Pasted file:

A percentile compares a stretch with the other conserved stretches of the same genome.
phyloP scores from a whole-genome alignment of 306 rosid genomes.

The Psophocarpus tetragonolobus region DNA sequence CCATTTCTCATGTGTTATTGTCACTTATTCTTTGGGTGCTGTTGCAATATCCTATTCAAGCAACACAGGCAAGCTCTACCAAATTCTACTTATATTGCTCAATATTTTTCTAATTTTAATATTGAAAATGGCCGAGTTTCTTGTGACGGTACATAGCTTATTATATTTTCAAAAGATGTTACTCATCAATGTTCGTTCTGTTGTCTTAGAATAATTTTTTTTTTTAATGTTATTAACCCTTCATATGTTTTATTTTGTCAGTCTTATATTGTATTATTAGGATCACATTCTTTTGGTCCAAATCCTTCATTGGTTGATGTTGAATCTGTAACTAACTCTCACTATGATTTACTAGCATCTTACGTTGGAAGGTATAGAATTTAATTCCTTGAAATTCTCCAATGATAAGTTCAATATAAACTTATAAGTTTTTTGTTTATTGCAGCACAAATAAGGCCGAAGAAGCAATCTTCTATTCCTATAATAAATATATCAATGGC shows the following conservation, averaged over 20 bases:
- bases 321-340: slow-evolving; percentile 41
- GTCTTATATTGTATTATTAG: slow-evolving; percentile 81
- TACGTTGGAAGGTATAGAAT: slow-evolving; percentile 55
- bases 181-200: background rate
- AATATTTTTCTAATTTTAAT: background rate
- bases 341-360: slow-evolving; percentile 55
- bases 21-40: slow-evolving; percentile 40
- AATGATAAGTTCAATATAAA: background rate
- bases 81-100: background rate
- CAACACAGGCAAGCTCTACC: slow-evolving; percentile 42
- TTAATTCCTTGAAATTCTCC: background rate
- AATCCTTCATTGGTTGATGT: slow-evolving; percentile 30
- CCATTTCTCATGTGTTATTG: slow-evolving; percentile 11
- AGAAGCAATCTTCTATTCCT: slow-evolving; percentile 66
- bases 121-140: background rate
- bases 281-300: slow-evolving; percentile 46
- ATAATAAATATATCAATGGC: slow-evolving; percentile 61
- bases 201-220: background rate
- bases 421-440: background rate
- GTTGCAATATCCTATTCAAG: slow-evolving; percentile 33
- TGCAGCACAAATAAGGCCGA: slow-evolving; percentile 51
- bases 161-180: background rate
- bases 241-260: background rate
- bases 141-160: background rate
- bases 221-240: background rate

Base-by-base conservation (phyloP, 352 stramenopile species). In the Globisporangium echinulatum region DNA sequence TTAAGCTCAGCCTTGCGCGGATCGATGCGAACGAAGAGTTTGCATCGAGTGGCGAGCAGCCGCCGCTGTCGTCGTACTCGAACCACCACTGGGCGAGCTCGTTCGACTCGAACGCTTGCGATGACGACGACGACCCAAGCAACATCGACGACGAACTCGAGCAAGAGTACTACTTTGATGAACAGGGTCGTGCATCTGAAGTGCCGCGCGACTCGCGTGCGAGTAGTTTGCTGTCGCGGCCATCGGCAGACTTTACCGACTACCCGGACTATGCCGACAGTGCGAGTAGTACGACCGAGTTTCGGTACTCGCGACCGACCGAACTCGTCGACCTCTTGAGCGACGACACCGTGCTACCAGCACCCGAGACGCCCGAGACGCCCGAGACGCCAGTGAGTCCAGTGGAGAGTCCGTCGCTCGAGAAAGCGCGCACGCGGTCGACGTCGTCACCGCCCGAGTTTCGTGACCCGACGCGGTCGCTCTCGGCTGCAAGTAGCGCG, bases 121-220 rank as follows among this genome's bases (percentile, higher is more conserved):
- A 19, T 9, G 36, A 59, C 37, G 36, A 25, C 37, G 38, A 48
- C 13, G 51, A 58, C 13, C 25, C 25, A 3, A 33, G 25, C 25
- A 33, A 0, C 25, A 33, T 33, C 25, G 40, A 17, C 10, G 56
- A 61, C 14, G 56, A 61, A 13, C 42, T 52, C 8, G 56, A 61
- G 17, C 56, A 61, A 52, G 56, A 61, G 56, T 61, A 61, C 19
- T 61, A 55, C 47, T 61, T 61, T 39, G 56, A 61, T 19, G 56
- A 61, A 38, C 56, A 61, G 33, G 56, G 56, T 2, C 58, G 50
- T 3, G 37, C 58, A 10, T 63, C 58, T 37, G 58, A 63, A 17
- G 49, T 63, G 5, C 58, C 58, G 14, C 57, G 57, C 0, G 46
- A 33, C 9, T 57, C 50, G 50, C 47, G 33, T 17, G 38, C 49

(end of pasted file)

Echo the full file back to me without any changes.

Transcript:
A percentile compares a stretch with the other conserved stretches of the same genome.
phyloP scores from a whole-genome alignment of 306 rosid genomes.

The Psophocarpus tetragonolobus region DNA sequence CCATTTCTCATGTGTTATTGTCACTTATTCTTTGGGTGCTGTTGCAATATCCTATTCAAGCAACACAGGCAAGCTCTACCAAATTCTACTTATATTGCTCAATATTTTTCTAATTTTAATATTGAAAATGGCCGAGTTTCTTGTGACGGTACATAGCTTATTATATTTTCAAAAGATGTTACTCATCAATGTTCGTTCTGTTGTCTTAGAATAATTTTTTTTTTTAATGTTATTAACCCTTCATATGTTTTATTTTGTCAGTCTTATATTGTATTATTAGGATCACATTCTTTTGGTCCAAATCCTTCATTGGTTGATGTTGAATCTGTAACTAACTCTCACTATGATTTACTAGCATCTTACGTTGGAAGGTATAGAATTTAATTCCTTGAAATTCTCCAATGATAAGTTCAATATAAACTTATAAGTTTTTTGTTTATTGCAGCACAAATAAGGCCGAAGAAGCAATCTTCTATTCCTATAATAAATATATCAATGGC shows the following conservation, averaged over 20 bases:
- bases 321-340: slow-evolving; percentile 41
- GTCTTATATTGTATTATTAG: slow-evolving; percentile 81
- TACGTTGGAAGGTATAGAAT: slow-evolving; percentile 55
- bases 181-200: background rate
- AATATTTTTCTAATTTTAAT: background rate
- bases 341-360: slow-evolving; percentile 55
- bases 21-40: slow-evolving; percentile 40
- AATGATAAGTTCAATATAAA: background rate
- bases 81-100: background rate
- CAACACAGGCAAGCTCTACC: slow-evolving; percentile 42
- TTAATTCCTTGAAATTCTCC: background rate
- AATCCTTCATTGGTTGATGT: slow-evolving; percentile 30
- CCATTTCTCATGTGTTATTG: slow-evolving; percentile 11
- AGAAGCAATCTTCTATTCCT: slow-evolving; percentile 66
- bases 121-140: background rate
- bases 281-300: slow-evolving; percentile 46
- ATAATAAATATATCAATGGC: slow-evolving; percentile 61
- bases 201-220: background rate
- bases 421-440: background rate
- GTTGCAATATCCTATTCAAG: slow-evolving; percentile 33
- TGCAGCACAAATAAGGCCGA: slow-evolving; percentile 51
- bases 161-180: background rate
- bases 241-260: background rate
- bases 141-160: background rate
- bases 221-240: background rate

Base-by-base conservation (phyloP, 352 stramenopile species). In the Globisporangium echinulatum region DNA sequence TTAAGCTCAGCCTTGCGCGGATCGATGCGAACGAAGAGTTTGCATCGAGTGGCGAGCAGCCGCCGCTGTCGTCGTACTCGAACCACCACTGGGCGAGCTCGTTCGACTCGAACGCTTGCGATGACGACGACGACCCAAGCAACATCGACGACGAACTCGAGCAAGAGTACTACTTTGATGAACAGGGTCGTGCATCTGAAGTGCCGCGCGACTCGCGTGCGAGTAGTTTGCTGTCGCGGCCATCGGCAGACTTTACCGACTACCCGGACTATGCCGACAGTGCGAGTAGTACGACCGAGTTTCGGTACTCGCGACCGACCGAACTCGTCGACCTCTTGAGCGACGACACCGTGCTACCAGCACCCGAGACGCCCGAGACGCCCGAGACGCCAGTGAGTCCAGTGGAGAGTCCGTCGCTCGAGAAAGCGCGCACGCGGTCGACGTCGTCACCGCCCGAGTTTCGTGACCCGACGCGGTCGCTCTCGGCTGCAAGTAGCGCG, bases 121-220 rank as follows among this genome's bases (percentile, higher is more conserved):
- A 19, T 9, G 36, A 59, C 37, G 36, A 25, C 37, G 38, A 48
- C 13, G 51, A 58, C 13, C 25, C 25, A 3, A 33, G 25, C 25
- A 33, A 0, C 25, A 33, T 33, C 25, G 40, A 17, C 10, G 56
- A 61, C 14, G 56, A 61, A 13, C 42, T 52, C 8, G 56, A 61
- G 17, C 56, A 61, A 52, G 56, A 61, G 56, T 61, A 61, C 19
- T 61, A 55, C 47, T 61, T 61, T 39, G 56, A 61, T 19, G 56
- A 61, A 38, C 56, A 61, G 33, G 56, G 56, T 2, C 58, G 50
- T 3, G 37, C 58, A 10, T 63, C 58, T 37, G 58, A 63, A 17
- G 49, T 63, G 5, C 58, C 58, G 14, C 57, G 57, C 0, G 46
- A 33, C 9, T 57, C 50, G 50, C 47, G 33, T 17, G 38, C 49